For most organizations, e-mail messaging has become an increasingly important mode of communication. However, not all organizations use the same type of messaging systems. In this blog post, we will see the format of e-mail message and some of the common messaging formats used.
Format of an e-mail message
Internet e-mail messages follow the format standards that are defined in RFC 2822. A message is made up of header fields and a body. The header fields are collectively named the "header" of the message. The body of the message is optional. A message can be sent without a body, but not without a header.
The header contains a sequence of lines of characters that have a special syntax, as defined in the RFC 2822 format standard. The body contains a sequence of characters that follow the header and that are separated from the header by an empty line (that is, a line that has nothing before the Carriage Return and Line Feed [CRLF]).
Header fields are lines that are composed of a field name followed by a colon (:), followed by a field body, and ended by a CRLF. A field name must be composed of printable US-ASCII characters (that is, characters that have values between 33 and 126, inclusive), except the colon. The colon is used as a separation character.
A field body may be composed of any US-ASCII characters, except for the CRLF. However, a field body may contain a CRLF when used in header folding and unfolding. Folding is when, for convenience, a single line appears on multiple lines. Unfolding is the reverse of this. All field bodies must follow the syntax described in sections 3 and 4 of the RFC 2822 format standard.
The body of the message may include one or more sections. Each body section is separated by a boundary. The boundary parameter is a text string that begins with two hyphens (—).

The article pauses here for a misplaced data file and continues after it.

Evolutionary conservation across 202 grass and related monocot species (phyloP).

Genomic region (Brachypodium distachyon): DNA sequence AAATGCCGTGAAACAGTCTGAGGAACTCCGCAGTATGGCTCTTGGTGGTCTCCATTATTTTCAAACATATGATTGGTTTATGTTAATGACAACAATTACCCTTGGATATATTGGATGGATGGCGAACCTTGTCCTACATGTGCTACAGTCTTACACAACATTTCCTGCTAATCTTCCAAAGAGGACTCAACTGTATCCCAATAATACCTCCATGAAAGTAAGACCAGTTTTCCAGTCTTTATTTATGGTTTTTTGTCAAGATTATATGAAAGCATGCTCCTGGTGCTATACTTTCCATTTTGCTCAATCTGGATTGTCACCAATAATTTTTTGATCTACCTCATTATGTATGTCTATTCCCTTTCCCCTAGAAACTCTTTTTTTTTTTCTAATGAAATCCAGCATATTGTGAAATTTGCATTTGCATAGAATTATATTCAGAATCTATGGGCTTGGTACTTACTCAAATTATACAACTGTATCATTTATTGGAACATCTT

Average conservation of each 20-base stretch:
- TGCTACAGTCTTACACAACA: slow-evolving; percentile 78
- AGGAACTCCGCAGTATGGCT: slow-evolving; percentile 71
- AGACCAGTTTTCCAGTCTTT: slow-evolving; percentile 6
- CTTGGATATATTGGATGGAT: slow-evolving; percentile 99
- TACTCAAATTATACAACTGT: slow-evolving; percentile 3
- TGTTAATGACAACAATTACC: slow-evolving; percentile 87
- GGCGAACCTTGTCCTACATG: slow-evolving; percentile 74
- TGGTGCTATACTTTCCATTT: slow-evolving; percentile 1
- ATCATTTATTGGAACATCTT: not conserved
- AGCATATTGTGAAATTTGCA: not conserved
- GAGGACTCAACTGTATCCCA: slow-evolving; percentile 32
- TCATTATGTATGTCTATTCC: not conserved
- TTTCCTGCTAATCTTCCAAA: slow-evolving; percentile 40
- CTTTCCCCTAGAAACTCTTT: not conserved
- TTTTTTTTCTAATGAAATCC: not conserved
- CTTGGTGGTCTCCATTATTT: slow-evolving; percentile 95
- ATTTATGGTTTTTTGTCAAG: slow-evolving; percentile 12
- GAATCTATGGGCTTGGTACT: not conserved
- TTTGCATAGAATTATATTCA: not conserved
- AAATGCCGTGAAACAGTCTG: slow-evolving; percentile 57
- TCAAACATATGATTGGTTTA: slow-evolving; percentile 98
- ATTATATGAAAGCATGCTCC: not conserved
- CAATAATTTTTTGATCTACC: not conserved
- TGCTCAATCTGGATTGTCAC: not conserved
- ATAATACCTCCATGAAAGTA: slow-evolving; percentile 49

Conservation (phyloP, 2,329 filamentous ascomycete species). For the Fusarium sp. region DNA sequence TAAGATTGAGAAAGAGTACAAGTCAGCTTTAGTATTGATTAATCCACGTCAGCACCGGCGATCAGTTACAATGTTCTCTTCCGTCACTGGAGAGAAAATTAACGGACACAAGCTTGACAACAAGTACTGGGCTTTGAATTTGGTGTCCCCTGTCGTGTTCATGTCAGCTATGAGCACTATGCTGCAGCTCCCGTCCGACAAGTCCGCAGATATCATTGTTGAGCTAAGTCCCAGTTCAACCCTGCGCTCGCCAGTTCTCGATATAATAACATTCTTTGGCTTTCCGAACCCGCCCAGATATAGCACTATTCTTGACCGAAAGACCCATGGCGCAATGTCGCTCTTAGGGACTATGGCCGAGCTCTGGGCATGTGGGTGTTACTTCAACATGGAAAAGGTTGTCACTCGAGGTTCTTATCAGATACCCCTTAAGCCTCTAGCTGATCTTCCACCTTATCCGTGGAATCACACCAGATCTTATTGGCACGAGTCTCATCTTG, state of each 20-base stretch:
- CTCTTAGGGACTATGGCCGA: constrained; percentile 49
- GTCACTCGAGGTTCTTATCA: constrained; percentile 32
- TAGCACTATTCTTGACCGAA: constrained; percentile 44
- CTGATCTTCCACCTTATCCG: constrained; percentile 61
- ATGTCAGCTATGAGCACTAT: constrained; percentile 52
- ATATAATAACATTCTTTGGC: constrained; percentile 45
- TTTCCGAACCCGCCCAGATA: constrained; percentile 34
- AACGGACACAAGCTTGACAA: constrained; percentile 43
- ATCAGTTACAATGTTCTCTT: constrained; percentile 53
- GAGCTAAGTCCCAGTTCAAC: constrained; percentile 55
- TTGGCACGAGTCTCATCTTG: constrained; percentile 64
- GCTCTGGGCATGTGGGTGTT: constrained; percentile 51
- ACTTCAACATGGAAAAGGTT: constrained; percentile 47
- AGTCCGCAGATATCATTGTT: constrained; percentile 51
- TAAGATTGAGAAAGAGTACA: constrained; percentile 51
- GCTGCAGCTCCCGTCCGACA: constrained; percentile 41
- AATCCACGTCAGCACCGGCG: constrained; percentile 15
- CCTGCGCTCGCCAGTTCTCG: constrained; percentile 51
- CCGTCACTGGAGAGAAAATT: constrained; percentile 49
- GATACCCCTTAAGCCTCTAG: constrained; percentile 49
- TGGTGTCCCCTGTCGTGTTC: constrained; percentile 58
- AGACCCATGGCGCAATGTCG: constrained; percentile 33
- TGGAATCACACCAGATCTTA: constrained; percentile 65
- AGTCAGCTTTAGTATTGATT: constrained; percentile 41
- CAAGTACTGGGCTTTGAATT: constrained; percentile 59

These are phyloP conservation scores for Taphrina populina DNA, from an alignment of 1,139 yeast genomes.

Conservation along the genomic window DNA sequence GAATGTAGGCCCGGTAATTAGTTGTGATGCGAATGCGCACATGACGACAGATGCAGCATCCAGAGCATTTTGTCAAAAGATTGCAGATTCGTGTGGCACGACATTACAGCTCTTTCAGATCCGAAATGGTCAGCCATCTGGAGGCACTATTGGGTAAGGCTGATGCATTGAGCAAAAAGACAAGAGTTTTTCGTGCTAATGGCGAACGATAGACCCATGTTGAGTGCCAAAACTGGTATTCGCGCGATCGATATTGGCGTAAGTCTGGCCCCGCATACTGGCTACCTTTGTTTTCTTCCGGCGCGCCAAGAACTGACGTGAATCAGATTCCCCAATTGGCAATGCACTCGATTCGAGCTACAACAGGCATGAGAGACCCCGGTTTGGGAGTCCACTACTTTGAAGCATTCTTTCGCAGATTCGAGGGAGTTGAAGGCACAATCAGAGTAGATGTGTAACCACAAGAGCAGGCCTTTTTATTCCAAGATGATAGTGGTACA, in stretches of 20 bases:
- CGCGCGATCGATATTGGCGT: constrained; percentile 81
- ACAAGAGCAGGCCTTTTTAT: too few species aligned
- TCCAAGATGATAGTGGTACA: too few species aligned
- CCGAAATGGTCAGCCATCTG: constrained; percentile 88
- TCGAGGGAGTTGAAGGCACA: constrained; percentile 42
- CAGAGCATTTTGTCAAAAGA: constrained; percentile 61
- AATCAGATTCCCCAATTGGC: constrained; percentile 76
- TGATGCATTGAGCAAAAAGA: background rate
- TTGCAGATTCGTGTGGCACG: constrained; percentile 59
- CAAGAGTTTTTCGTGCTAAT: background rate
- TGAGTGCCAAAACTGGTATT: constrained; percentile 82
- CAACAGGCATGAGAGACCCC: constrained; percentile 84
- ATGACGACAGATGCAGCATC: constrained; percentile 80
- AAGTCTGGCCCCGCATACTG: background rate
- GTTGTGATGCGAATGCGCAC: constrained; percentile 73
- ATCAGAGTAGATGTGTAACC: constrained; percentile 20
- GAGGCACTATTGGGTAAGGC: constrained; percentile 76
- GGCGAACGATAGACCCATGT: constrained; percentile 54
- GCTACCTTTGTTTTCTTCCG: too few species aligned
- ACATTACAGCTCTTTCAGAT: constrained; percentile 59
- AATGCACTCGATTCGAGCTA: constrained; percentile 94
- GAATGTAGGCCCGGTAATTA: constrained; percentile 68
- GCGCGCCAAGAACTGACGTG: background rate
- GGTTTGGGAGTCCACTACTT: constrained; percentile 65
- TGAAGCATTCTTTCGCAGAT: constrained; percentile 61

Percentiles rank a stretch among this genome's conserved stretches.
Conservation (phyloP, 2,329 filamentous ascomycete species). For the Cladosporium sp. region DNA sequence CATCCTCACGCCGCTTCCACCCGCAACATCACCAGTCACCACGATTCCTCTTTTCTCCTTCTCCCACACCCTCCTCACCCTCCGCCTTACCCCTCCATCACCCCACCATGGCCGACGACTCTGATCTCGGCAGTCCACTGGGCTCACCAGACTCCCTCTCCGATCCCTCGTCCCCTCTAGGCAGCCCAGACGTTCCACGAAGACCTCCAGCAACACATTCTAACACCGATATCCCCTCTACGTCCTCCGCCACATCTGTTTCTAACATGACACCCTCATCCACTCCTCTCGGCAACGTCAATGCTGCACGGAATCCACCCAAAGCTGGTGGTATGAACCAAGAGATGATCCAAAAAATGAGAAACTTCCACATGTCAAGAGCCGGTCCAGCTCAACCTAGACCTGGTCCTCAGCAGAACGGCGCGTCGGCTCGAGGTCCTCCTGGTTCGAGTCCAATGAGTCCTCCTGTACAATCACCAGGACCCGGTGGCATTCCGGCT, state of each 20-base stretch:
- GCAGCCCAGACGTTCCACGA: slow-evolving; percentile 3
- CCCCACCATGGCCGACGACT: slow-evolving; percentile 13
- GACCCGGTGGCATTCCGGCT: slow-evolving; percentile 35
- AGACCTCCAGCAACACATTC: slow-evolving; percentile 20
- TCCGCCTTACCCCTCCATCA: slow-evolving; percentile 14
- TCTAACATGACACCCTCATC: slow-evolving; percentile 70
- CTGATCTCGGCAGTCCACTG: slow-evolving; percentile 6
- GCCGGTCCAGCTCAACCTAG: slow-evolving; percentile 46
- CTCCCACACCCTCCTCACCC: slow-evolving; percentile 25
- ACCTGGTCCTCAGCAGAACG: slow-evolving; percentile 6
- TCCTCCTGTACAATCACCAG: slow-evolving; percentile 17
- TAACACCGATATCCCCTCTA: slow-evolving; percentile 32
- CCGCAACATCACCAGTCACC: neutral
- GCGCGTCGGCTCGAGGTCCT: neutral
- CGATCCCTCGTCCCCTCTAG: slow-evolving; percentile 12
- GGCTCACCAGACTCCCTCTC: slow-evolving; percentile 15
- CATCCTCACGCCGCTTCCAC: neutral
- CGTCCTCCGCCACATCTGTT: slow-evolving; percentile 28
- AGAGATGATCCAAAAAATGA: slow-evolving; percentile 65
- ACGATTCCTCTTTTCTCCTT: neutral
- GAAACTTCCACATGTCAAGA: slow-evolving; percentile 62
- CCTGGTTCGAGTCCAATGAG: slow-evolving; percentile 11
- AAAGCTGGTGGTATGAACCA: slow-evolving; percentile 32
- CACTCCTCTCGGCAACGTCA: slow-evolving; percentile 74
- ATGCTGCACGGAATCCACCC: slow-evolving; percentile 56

Now lets see some of the common messaging formats used…
A plain text message is the most accepted form of messaging format. All e-mail message readers can display text messages in plain text format. However, plain text messages cannot display colors, different fonts, or emphasis such as bold or italic text.
Exchange 2000 uses RTF messaging for messages that are delivered between Microsoft Outlook users. RTF displays colors, fonts, and formatting. However, RTF is only readable by Outlook. Exchange 2003 RTF format is different from the RTF format that is used in a word processor program such as Microsoft Word.
Note If a recipient receives a file attachment named Winmail.dat in their e-mail, that domain has an RTF incompatibility issue. To work around this issue, you must configure a rule that makes sure that messages that are sent to that domain do not use RTF format.
HTML mail is a recent implementation that makes it possible to display rich content in a message. When you use the HTML mail format, the message is sent as an HTML page, complete with tags to change the appearance of the text. The recipient's e-mail client program then formats and displays the HTML. The major issue with HTML text is that not all e-mail client programs support HTML text. If the HTML e-mail message is not displayed correctly, the message can become unreadable.
Exchange 2003 can send messages to external domains as both plain text and HTML. This format appears correctly on both types of client. However, the messages become two times as large and processing takes longer. You may be able to view both the plain text and the HTML in the replies to the message. This behavior frequently occurs in discussion groups where people have posted messages by using both plain text and HTML.
MIME and user-to-user encoding (uuencode) are two different methods of sending binary attachments with messages. Early e-mail client programs used uuencode as the default message format. However, most current e-mail client programs support MIME. You may have to communicate with a domain that continues to use uuencode. In this scenario, you can configure a rule to deliver messages to that domain using the uuencode format.
Although this format is not strictly an e-mail messaging format, some earlier versions of e-mail messaging clients require that a line break is placed after the seventy-sixth or seventy-seventh character. If you do not perform this procedure, those clients can only view the first 76 characters of each line. As a result, large portions of the message may not appear.